Adapt or Die
The wise man adapts himself to the circumstances.
The warrior lives by a certain set of
standards, a code of honor if you will. There are certain things that he will
not do because those things go against his beliefs and the standards which he
has set for himself. Many of his principles are not open to compromise; they
are set in stone and he refuses to bend where they are concerned, but this does
not mean that he is inflexible. Although the warrior is not willing to bend
where his principles are concerned, he must be flexible in his strategy.
First say to yourself what you would be;
and then do what you have to do.
Warriors have to be able to adapt to the
changing circumstances. The willow bends and adapts during the storm and is not
broken, where the mighty oak does not bend and will break during the storm. The
warrior must be able to change tactics as the
situation changes. He will adapt his methods to that which the present circumstance requires. Not to do so would be foolish and costly.
This is not to say that the warrior should
lower his standards or set aside his ethics as he sees fit.
There is a difference in changing your strategy to fit the circumstances and in
changing your ethics to suit the situation. This is where
time spent meditating on your code of ethics and honor comes into play. You
must be clear about what you believe and why you hold those beliefs. Change
your methods to accomplish your goal; don’t compromise your ethics to serveyour methods. This may seem like a subtledistinction,
but it is an important one, especially for the warrior.
The secret of success is before attempting anything,
be very clear about why you are doing it.
Guan Yin Tzu
In today’s society, our culture is changing rapidly. This means that the warrior will have to adapt his strategies and methods to be successful in today’s political climate. While being straight forward is to be commended, you do have to carefully consider both your actions and your words, especially in a politically correct, litigation crazy culture. Trying to handle situations the same way as warriors might have even 50 years ago can get you into big trouble.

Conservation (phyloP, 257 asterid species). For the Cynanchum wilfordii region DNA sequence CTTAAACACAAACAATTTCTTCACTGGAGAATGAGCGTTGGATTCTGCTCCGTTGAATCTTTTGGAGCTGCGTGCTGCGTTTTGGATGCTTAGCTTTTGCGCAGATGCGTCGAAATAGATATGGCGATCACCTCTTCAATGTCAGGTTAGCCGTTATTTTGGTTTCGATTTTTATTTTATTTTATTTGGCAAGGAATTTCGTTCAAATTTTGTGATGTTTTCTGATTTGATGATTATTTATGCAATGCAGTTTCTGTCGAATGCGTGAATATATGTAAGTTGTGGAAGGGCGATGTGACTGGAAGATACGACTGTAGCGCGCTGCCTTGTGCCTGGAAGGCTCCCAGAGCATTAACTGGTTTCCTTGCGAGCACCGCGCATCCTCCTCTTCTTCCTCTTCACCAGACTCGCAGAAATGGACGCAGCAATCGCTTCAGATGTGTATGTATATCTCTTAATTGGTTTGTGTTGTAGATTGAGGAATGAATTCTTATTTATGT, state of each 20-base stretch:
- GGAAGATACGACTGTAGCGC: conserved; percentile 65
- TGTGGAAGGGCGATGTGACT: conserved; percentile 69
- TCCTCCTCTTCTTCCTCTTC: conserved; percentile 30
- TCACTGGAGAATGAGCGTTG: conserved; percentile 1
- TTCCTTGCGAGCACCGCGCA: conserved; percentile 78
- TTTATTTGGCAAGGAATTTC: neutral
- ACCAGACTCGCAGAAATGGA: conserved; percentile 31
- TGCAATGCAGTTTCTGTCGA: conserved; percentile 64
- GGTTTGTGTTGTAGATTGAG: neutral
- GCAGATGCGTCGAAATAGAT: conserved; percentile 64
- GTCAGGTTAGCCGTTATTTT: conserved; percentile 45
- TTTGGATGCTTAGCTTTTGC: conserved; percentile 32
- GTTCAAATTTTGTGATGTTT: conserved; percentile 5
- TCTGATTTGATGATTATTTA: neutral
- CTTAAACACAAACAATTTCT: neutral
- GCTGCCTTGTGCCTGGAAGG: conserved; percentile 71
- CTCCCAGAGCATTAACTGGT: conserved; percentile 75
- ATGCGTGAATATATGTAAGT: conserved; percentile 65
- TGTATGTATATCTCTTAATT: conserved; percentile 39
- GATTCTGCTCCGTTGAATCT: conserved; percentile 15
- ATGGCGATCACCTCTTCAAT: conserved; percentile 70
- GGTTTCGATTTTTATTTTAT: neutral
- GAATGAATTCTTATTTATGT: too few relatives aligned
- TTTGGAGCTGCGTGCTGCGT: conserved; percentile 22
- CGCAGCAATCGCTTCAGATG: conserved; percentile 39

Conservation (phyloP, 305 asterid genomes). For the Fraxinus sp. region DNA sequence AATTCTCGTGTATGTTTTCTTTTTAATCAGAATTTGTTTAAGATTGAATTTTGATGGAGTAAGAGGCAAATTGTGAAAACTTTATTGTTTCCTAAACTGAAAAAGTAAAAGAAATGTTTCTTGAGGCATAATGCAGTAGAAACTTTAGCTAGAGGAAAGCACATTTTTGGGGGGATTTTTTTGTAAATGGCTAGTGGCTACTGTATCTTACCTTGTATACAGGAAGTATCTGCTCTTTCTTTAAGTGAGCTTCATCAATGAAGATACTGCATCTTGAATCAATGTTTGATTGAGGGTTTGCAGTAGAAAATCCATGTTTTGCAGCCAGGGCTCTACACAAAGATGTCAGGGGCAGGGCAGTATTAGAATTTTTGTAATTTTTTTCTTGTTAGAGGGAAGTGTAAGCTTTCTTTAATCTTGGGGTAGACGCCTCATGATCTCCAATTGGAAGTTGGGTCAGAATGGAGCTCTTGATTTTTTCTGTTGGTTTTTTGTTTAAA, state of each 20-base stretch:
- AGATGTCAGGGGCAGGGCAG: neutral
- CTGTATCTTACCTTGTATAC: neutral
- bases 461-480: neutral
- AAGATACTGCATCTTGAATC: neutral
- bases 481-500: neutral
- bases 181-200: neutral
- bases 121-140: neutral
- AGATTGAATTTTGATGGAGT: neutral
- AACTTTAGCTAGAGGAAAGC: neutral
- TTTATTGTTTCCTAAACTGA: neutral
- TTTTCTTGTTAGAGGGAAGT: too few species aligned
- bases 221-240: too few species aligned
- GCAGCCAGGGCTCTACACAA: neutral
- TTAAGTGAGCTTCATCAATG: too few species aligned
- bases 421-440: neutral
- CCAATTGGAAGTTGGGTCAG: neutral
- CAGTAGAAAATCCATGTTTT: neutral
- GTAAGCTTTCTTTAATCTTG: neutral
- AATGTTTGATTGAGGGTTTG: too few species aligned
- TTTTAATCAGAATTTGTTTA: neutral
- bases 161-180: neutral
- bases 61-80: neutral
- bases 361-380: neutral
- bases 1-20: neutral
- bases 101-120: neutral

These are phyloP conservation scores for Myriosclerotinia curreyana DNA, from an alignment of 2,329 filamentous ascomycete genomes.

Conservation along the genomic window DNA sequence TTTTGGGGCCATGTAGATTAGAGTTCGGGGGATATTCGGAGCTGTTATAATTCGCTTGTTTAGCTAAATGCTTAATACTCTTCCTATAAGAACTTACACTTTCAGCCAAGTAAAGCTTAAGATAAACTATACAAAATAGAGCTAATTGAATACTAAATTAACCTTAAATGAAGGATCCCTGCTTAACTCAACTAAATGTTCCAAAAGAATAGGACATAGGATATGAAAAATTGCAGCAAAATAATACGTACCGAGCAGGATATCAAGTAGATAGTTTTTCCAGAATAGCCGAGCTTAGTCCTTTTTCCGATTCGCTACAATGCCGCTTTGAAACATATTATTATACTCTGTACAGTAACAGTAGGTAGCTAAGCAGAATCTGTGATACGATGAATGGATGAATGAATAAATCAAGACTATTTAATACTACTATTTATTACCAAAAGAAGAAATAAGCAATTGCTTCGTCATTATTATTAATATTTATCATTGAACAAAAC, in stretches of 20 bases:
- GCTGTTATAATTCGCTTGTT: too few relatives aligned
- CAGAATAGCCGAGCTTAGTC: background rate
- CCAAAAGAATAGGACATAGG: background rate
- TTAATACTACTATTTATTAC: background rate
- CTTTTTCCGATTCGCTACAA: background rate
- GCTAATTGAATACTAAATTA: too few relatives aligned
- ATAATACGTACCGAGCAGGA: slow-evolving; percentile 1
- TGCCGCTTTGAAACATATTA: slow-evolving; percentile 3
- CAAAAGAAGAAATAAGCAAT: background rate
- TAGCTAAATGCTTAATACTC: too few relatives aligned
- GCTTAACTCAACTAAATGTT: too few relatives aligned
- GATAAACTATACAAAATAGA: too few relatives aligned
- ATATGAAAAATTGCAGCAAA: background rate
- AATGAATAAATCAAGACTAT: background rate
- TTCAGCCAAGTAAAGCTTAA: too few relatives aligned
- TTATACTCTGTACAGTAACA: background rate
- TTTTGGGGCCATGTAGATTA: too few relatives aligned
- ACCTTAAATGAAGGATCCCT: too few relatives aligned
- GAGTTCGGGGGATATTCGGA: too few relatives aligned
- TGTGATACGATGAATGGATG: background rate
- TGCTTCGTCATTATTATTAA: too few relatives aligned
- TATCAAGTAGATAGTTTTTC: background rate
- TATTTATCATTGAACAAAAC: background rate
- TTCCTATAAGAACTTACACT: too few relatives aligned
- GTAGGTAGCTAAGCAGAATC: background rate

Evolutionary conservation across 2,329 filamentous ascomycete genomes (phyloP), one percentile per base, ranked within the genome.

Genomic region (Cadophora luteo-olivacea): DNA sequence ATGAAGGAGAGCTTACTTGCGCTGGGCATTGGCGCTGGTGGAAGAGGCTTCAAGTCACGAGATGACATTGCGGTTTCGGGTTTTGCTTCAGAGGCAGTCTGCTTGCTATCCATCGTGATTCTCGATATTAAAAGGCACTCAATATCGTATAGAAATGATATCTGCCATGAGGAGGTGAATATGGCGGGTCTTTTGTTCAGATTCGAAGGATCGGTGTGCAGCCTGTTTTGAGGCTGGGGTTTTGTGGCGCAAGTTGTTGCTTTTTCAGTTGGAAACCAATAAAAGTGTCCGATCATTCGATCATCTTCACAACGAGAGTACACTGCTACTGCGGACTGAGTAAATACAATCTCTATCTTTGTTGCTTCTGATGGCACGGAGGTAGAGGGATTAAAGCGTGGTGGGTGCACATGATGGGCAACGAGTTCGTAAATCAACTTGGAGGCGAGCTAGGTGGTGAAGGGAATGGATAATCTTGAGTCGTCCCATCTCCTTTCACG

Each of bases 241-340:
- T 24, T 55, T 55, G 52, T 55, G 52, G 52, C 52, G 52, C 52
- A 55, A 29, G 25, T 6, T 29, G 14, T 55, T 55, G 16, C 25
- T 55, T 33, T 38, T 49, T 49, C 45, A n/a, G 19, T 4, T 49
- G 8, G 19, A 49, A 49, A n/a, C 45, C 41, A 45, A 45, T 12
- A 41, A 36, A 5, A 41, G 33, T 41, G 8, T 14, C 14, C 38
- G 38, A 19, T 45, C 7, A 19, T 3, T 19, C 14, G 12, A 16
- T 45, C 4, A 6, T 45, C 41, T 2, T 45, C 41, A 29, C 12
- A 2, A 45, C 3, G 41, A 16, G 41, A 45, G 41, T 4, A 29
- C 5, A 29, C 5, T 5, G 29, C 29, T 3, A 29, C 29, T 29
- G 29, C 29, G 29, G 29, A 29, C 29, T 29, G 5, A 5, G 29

For example, 50 years ago, if some jerk was using file language or being crude and obnoxious at a public gathering, in front of ladies, chances are there would be a man there who would shut his mouth for him, and not in a peaceful way. On top of that, those around him who have most likely been appreciative of his actions, and if by chance law enforcement was called, they would have probably hauled the obnoxious jerk off to jail instead of the guy who punched this bum in the mouth. Times have changed…
Today, if the same thing happened, it is pretty much considered commonplace. Everyone would basically go about their own business and the jerk would not be called out concerning his behavior. And, if by chance someone did address his behavior and punched him in the mouth, guess who will end up going to the jail house? Not the file-mouthed jerk, oh no, he was innocently assaulted by some macho brute. This is just one example, but you get the point.
Do that which will not afflict you afterward,
nor oblige you to repent.
The warrior has to adapt and change his strategies for handling situations like the one described above. Not to do so is simply unwise. This doesn’t mean that you have to allow things such as I described above go unaddressed; it simply mean that you have to be smart and determine a better (more acceptable) way of addressing inappropriate behavior.
Emerson stated, “If one method fails, try another, and suit your methods to the characters you have to deal with.” Today’s warrior has to deal with a totally different breed of characters. It is to your advantage to adapt your methods and strategies to fit the culture and the people that you have to deal with in today’s society. Adhere to the virtues of old, but make sure that you adapt your actions to the times. Change your strategies and methods – not your standards or your ethics.
Each is responsible for his own actions.
H. L. Hunt
(Edited from Warrior Wisdom: The Warrior’s Path)